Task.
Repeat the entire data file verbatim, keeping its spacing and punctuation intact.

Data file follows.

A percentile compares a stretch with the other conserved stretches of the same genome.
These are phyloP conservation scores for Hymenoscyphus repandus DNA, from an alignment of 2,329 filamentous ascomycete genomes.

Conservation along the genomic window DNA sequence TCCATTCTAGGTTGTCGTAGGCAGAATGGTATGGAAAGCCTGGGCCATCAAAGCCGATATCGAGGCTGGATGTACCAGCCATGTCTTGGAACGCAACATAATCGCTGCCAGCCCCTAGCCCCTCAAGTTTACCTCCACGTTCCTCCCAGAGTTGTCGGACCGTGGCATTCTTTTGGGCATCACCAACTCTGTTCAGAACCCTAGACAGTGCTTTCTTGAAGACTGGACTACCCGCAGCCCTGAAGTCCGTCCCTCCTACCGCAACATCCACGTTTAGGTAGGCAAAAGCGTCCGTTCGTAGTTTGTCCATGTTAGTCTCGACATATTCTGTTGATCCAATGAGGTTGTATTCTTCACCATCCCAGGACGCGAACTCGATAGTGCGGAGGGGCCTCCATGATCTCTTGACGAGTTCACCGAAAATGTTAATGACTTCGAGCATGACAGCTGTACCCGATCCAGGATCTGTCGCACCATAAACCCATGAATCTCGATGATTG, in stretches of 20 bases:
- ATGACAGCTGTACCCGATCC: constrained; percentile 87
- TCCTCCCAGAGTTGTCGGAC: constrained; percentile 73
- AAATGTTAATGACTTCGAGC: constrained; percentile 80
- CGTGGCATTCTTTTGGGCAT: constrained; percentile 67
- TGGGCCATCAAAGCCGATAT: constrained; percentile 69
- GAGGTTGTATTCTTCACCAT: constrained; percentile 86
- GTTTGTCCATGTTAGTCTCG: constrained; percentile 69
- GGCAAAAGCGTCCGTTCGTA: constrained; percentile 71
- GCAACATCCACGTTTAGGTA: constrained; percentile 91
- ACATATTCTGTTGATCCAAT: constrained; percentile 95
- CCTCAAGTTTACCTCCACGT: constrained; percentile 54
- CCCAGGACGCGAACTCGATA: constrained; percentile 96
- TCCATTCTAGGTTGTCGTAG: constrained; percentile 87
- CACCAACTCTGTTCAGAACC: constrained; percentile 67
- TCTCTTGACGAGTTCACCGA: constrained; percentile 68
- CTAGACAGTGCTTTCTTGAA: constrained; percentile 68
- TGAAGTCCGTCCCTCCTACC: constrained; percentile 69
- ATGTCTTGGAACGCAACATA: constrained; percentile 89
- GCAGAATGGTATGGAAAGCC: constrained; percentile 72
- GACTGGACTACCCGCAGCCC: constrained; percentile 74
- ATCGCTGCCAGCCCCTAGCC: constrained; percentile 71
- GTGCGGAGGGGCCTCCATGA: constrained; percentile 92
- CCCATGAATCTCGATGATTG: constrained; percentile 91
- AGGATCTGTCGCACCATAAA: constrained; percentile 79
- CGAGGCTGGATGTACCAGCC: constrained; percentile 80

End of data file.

A percentile compares a stretch with the other conserved stretches of the same genome.
These are phyloP conservation scores for Hymenoscyphus repandus DNA, from an alignment of 2,329 filamentous ascomycete genomes.

Conservation along the genomic window DNA sequence TCCATTCTAGGTTGTCGTAGGCAGAATGGTATGGAAAGCCTGGGCCATCAAAGCCGATATCGAGGCTGGATGTACCAGCCATGTCTTGGAACGCAACATAATCGCTGCCAGCCCCTAGCCCCTCAAGTTTACCTCCACGTTCCTCCCAGAGTTGTCGGACCGTGGCATTCTTTTGGGCATCACCAACTCTGTTCAGAACCCTAGACAGTGCTTTCTTGAAGACTGGACTACCCGCAGCCCTGAAGTCCGTCCCTCCTACCGCAACATCCACGTTTAGGTAGGCAAAAGCGTCCGTTCGTAGTTTGTCCATGTTAGTCTCGACATATTCTGTTGATCCAATGAGGTTGTATTCTTCACCATCCCAGGACGCGAACTCGATAGTGCGGAGGGGCCTCCATGATCTCTTGACGAGTTCACCGAAAATGTTAATGACTTCGAGCATGACAGCTGTACCCGATCCAGGATCTGTCGCACCATAAACCCATGAATCTCGATGATTG, in stretches of 20 bases:
- ATGACAGCTGTACCCGATCC: constrained; percentile 87
- TCCTCCCAGAGTTGTCGGAC: constrained; percentile 73
- AAATGTTAATGACTTCGAGC: constrained; percentile 80
- CGTGGCATTCTTTTGGGCAT: constrained; percentile 67
- TGGGCCATCAAAGCCGATAT: constrained; percentile 69
- GAGGTTGTATTCTTCACCAT: constrained; percentile 86
- GTTTGTCCATGTTAGTCTCG: constrained; percentile 69
- GGCAAAAGCGTCCGTTCGTA: constrained; percentile 71
- GCAACATCCACGTTTAGGTA: constrained; percentile 91
- ACATATTCTGTTGATCCAAT: constrained; percentile 95
- CCTCAAGTTTACCTCCACGT: constrained; percentile 54
- CCCAGGACGCGAACTCGATA: constrained; percentile 96
- TCCATTCTAGGTTGTCGTAG: constrained; percentile 87
- CACCAACTCTGTTCAGAACC: constrained; percentile 67
- TCTCTTGACGAGTTCACCGA: constrained; percentile 68
- CTAGACAGTGCTTTCTTGAA: constrained; percentile 68
- TGAAGTCCGTCCCTCCTACC: constrained; percentile 69
- ATGTCTTGGAACGCAACATA: constrained; percentile 89
- GCAGAATGGTATGGAAAGCC: constrained; percentile 72
- GACTGGACTACCCGCAGCCC: constrained; percentile 74
- ATCGCTGCCAGCCCCTAGCC: constrained; percentile 71
- GTGCGGAGGGGCCTCCATGA: constrained; percentile 92
- CCCATGAATCTCGATGATTG: constrained; percentile 91
- AGGATCTGTCGCACCATAAA: constrained; percentile 79
- CGAGGCTGGATGTACCAGCC: constrained; percentile 80